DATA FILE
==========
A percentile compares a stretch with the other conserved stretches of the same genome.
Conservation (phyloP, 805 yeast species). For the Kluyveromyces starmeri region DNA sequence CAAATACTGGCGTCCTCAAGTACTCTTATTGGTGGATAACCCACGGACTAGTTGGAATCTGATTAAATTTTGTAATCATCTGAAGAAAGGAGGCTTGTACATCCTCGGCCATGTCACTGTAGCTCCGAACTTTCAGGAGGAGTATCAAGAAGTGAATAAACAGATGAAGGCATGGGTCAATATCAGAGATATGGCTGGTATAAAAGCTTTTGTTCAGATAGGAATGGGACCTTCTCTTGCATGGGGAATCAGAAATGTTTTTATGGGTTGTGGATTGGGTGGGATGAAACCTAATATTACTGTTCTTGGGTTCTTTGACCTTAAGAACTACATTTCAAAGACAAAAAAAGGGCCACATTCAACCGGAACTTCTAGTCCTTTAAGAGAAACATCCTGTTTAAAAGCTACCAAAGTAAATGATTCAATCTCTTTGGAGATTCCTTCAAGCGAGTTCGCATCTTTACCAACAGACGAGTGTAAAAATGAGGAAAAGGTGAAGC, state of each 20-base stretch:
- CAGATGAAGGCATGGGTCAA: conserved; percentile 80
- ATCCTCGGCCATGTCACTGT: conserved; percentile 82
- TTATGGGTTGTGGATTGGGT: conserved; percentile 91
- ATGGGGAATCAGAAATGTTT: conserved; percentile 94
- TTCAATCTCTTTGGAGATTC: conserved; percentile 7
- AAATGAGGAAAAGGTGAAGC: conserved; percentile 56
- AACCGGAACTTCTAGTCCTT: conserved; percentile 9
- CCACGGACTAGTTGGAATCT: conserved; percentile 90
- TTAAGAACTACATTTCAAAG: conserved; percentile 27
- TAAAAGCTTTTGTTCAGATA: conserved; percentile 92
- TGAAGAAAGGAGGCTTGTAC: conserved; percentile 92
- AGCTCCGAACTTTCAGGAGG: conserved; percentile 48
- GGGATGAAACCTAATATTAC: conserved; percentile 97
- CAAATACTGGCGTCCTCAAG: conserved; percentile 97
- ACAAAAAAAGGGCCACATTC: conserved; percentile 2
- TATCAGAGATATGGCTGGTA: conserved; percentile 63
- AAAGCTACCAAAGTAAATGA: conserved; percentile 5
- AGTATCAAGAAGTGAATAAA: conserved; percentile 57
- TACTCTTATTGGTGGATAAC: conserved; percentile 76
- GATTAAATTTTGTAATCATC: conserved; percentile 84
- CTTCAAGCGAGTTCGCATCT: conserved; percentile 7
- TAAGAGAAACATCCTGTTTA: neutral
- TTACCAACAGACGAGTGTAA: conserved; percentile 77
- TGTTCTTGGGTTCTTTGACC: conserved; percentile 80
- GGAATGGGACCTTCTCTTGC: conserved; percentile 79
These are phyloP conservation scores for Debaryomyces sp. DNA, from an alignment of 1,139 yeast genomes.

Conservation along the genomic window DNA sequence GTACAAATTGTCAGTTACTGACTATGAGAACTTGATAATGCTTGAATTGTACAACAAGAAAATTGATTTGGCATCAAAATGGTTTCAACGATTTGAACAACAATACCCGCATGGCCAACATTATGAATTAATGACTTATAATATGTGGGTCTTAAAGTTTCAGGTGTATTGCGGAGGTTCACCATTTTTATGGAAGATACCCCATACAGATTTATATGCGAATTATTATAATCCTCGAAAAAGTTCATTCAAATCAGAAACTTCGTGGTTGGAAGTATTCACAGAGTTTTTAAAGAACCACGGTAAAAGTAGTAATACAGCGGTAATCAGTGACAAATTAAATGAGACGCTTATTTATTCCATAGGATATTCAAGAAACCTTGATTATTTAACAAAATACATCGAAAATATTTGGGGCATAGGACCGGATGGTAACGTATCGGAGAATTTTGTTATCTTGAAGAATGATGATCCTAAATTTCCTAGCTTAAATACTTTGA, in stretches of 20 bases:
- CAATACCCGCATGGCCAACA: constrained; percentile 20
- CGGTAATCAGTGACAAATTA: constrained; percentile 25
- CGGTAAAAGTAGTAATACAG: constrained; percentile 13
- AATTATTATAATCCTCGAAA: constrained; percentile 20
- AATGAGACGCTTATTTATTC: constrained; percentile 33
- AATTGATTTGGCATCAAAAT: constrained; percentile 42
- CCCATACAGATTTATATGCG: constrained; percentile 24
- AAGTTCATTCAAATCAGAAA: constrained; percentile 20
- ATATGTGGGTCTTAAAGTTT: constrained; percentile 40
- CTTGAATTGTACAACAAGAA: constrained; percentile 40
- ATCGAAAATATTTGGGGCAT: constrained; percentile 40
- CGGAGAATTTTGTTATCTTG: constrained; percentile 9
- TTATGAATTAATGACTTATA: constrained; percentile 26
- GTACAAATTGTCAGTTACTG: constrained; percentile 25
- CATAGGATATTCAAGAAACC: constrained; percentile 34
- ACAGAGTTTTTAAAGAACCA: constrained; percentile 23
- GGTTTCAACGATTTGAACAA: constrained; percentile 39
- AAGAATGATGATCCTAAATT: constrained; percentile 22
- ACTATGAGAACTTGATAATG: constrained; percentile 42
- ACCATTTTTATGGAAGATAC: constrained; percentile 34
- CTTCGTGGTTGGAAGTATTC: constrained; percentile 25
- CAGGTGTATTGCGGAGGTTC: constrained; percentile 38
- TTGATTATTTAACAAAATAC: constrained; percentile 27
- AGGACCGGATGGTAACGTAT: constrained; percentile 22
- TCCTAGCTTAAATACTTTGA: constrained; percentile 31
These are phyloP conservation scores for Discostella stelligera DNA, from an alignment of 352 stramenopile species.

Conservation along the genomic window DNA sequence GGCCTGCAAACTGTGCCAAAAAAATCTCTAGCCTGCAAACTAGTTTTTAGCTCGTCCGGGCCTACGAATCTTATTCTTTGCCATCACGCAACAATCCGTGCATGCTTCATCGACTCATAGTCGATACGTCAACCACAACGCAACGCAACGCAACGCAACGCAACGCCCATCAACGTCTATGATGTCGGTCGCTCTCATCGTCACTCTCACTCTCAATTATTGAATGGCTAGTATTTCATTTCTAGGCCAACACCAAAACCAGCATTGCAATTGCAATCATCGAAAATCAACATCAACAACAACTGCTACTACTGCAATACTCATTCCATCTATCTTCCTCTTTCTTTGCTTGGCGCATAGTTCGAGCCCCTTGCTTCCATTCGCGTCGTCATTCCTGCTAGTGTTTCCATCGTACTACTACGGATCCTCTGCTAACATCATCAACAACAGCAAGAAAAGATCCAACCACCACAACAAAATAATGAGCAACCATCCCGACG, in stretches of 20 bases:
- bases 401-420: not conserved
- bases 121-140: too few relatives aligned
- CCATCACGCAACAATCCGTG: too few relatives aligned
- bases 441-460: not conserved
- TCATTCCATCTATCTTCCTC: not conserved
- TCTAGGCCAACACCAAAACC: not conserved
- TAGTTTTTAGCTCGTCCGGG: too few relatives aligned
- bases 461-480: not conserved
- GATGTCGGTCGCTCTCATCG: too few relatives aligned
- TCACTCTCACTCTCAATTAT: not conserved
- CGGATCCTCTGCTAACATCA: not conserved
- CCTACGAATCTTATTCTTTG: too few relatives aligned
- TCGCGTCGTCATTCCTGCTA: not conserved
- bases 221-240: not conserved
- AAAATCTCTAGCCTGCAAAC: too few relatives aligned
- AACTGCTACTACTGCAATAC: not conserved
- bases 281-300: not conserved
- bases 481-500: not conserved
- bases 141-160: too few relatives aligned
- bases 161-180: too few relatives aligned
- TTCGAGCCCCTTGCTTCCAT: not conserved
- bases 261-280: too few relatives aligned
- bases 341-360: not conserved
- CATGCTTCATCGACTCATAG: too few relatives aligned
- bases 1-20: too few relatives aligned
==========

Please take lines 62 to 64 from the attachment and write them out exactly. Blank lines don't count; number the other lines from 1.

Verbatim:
- TCTAGGCCAACACCAAAACC: not conserved
- TAGTTTTTAGCTCGTCCGGG: too few relatives aligned
- bases 461-480: not conserved